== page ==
A return to Douglas Whyte seems to be what Tianhuang had been waiting for all season and the change was instantaneous as he became the first leg of the South African’s first winning double in six months.
The race-to-race double to open the card on John Moore-trained Tianhuang and Tony Cruz-trained Blazing Pass was a key pair for Whyte, snapping significant losing runs with both of the powerhouse yards.
Whyte had gone 45 losing rides for Moore since the last time he sat on Tianhuang, when the gelding had been an impressive dirt winner in July last year, but their reunion saw Tianhuang look like a racehorse again after a season of disappointing efforts.
“I trialled him the other day and I got off and my report wouldn’t have given John much confidence coming here – he trialled ordinary to say the least,” said Whyte.
“But what happened today that did make a difference, I think, was that I was positive out of the gates on Tianhuang and then made him race.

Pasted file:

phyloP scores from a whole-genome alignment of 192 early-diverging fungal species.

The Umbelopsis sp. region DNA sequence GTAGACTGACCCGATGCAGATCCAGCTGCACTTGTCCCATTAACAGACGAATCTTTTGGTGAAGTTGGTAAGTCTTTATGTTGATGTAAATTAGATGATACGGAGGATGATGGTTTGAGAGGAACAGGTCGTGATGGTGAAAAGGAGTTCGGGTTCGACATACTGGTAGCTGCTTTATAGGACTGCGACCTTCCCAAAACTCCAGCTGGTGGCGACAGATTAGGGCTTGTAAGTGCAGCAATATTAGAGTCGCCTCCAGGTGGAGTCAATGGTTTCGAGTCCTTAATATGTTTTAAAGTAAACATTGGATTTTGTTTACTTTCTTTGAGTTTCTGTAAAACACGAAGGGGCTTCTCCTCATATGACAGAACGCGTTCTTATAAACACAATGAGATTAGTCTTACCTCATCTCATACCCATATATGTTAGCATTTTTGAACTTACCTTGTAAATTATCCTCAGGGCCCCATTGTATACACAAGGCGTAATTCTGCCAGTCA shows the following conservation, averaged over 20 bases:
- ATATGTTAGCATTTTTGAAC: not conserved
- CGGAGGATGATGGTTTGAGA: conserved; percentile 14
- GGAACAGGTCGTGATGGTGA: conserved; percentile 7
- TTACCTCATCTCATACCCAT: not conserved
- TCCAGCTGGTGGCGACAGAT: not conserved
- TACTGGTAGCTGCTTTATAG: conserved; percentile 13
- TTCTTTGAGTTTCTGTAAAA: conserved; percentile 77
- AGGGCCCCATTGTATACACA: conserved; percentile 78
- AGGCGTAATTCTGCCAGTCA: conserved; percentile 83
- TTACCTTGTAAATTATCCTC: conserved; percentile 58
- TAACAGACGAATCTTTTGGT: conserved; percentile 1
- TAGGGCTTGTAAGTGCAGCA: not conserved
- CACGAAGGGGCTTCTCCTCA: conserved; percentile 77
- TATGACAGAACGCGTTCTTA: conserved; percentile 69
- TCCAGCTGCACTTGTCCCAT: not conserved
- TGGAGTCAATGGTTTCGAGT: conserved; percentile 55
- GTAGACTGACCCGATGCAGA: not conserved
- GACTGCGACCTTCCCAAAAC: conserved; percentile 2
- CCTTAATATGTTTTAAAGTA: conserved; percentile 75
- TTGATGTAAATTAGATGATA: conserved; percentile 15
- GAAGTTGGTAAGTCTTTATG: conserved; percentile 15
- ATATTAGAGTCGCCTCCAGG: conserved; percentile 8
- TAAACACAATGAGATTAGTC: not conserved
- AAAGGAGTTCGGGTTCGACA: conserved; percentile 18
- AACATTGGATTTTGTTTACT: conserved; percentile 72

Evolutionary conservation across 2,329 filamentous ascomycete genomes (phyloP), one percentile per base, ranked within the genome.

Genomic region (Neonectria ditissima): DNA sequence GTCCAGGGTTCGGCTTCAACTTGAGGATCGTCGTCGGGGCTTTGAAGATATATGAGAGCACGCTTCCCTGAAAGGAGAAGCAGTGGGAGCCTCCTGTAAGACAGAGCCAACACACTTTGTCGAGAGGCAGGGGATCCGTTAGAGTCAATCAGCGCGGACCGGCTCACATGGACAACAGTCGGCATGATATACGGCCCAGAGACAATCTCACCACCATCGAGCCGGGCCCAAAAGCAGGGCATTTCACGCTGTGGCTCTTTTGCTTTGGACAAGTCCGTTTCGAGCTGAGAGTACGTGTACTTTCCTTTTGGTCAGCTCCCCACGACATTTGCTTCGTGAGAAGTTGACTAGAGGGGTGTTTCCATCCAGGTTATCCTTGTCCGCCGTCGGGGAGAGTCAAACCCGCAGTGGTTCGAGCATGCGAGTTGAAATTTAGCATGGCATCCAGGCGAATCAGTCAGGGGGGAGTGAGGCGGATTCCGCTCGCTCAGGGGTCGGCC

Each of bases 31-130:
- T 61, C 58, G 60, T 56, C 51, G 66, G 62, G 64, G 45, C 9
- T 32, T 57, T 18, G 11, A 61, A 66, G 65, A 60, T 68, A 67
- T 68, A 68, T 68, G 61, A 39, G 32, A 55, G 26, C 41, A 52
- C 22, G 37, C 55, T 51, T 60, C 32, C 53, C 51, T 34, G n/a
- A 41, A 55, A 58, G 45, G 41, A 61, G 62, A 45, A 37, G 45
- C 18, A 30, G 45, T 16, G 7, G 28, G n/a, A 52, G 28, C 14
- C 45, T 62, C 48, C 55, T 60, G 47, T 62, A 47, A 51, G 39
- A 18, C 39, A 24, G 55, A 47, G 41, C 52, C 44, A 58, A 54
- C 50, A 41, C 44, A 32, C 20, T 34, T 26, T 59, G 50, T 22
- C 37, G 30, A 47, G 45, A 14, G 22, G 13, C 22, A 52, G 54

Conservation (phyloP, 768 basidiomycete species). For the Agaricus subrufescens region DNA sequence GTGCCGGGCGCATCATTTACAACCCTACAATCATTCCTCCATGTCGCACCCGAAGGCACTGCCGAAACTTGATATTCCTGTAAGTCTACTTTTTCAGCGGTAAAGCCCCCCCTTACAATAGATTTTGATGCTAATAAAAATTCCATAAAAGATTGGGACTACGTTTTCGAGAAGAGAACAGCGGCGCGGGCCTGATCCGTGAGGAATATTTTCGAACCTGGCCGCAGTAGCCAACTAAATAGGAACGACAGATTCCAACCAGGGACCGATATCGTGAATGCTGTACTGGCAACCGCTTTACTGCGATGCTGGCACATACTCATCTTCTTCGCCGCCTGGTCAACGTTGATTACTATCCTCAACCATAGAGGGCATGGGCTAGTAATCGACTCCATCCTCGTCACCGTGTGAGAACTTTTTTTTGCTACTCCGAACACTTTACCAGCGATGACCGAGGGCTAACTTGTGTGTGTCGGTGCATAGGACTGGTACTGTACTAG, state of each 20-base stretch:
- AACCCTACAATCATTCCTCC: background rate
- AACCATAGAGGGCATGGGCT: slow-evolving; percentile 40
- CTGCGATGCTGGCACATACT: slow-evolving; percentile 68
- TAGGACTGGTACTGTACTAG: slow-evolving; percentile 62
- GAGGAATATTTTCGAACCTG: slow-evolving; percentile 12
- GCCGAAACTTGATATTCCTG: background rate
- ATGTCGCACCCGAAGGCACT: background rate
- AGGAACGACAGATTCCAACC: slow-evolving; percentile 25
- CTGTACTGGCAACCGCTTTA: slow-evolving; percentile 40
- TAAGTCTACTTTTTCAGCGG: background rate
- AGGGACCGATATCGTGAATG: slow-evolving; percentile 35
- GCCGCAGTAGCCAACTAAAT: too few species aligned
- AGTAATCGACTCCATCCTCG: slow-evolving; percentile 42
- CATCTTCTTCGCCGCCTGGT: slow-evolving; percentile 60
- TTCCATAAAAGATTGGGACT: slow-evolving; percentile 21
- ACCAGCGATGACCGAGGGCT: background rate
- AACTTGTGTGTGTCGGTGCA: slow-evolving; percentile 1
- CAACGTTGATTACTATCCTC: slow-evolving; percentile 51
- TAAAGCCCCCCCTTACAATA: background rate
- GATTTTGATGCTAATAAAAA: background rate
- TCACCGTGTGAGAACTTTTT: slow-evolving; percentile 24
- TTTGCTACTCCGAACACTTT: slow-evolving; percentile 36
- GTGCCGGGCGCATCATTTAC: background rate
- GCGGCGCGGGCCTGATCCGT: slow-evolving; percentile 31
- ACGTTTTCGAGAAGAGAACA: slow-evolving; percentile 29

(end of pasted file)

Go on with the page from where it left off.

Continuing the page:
“He thought I was going to let him hit the ground and drop out but I kept persevering and suddenly he started to travel and he never looked back. Even when the second horse came to do me, Tianhuang said, ‘no, I want this today.’
“So I think what’s been happening is that he’s been jumping out slowly, half giving up then turning for home seeing a lot of horses in front of him and saying it’s too hard. I didn’t let him do that today.”
Moore said two months between runs might have helped freshen the gelding mentally, too.
“We had been thinking he was more a dirt horse after the way he won the first time on it, so he’s been on that surface this season and been a bit disappointing,” Moore said.
“But he seemed to like being fresh and he actually jumped into the race today. Whatever happened, I’m happy to see him win again and now at least we know he can win on the turf as well.”
Class Five winner Blazing Pass was also a positive for Whyte, who had racked up 34 losing mounts for Cruz since scoring on Magical Beauty in November.
“Tony’s always been a great supporter of mine, so I’m happy to get another one for him,” he said.
“The horse made me work, I pushed him for the first 400m to stay with them, but when he let down, he really let down well for a horse at that level and I would be confident about him measuring up at the bottom of Class Four. He’s just been a bit dumb and wayward, but he isn’t without some ability.”